Now is the time to step up and reassert the value we can create for clients and their brands. It's going to take some doing because, as an industry, we're not in a strong position to fight back. We've lost our confidence in the face of procurement, preview, prevarication and process. But fightback we must; it's that or a slow and painful death.
The fightback starts with a real understanding of what we did that clients found so valuable. And the twin engines that drove the business so powerfully for decades are the ones that still lie at the heart of the industry: strategy and execution. The thing is, agencies (and I obviously include ourselves in this) are only now waking up to the fact that along with everything else, these core skills need to be updated and reinvented for the modern age. Strategy or planning can no longer just be about consumer understanding and insight. Alongside these competencies needs to sit a deeper understanding of the commercial context and the channel landscape. But, above all, there needs to be a wholehearted commitment to data and analytics.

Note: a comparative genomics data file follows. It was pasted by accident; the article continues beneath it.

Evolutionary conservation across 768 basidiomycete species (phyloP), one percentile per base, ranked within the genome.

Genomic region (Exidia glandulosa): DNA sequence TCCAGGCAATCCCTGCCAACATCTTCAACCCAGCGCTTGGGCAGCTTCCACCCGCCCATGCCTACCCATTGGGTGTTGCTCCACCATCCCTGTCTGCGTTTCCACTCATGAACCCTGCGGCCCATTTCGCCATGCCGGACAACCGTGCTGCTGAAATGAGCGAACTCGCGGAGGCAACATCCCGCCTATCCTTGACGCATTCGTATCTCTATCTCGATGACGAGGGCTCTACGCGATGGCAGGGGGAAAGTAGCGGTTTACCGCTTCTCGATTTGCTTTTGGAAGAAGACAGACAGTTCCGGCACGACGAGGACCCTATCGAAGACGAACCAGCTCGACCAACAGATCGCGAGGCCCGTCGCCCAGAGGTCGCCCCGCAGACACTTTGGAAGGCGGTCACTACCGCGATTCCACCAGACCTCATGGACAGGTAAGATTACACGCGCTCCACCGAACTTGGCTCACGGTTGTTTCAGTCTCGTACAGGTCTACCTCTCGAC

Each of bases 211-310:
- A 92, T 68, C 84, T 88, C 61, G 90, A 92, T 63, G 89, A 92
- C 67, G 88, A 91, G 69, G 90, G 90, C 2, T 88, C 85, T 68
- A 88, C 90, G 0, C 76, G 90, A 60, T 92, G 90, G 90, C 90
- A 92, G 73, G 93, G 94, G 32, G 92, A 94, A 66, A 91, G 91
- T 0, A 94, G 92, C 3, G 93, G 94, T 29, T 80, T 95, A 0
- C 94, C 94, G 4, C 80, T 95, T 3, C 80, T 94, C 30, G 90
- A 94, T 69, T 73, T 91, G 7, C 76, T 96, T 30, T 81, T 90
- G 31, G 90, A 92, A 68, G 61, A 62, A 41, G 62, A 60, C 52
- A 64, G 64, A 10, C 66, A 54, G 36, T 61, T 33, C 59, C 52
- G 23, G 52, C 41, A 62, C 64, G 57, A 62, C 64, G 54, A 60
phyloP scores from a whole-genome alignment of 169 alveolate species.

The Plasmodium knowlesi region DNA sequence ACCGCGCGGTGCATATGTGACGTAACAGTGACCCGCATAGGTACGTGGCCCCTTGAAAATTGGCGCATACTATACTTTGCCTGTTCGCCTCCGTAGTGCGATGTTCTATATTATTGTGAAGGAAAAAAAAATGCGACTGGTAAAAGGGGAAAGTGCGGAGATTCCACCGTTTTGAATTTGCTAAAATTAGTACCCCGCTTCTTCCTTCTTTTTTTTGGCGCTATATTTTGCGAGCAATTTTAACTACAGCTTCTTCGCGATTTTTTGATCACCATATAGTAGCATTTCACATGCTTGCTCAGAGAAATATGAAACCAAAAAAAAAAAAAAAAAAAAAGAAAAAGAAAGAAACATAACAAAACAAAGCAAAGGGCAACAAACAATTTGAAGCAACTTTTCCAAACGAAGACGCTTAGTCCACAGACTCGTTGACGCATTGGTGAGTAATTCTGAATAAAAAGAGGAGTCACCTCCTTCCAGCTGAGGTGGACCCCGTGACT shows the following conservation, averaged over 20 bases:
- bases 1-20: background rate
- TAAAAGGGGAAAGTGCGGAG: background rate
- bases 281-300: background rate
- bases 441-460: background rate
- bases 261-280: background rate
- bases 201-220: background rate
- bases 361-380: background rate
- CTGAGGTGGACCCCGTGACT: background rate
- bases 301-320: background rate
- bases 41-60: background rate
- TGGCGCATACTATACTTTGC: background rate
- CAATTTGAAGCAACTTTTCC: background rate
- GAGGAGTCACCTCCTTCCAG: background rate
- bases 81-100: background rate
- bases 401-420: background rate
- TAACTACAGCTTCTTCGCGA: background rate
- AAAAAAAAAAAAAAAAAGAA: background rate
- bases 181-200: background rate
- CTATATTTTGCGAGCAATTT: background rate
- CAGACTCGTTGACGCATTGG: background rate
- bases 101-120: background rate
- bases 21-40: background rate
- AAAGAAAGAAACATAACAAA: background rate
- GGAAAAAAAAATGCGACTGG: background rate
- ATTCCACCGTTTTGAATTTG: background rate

Data literacy has almost disappeared from a planner's armoury; rarely these days do you see a compelling case being argued, or a problem solved, through the magic of numbers. As someone once said, "there's money in complexity", so understanding data and putting it at the heart of our strategic competence is a positive return to a higher position in the value chain.
The other of these twin engines (but let's be clear, if this was a single-engined vehicle, this would be it) is execution, or what we call the creative department. These words seem a little outdated; a separate department populated by "creatives" is not a modern thought, and barely exists in many agencies outside London. If we look at the way communication works now, it must seem odd to an outsider that the twin components of a creative team are called an "art director" and a "copywriter", particularly as these craft skills have all but vanished.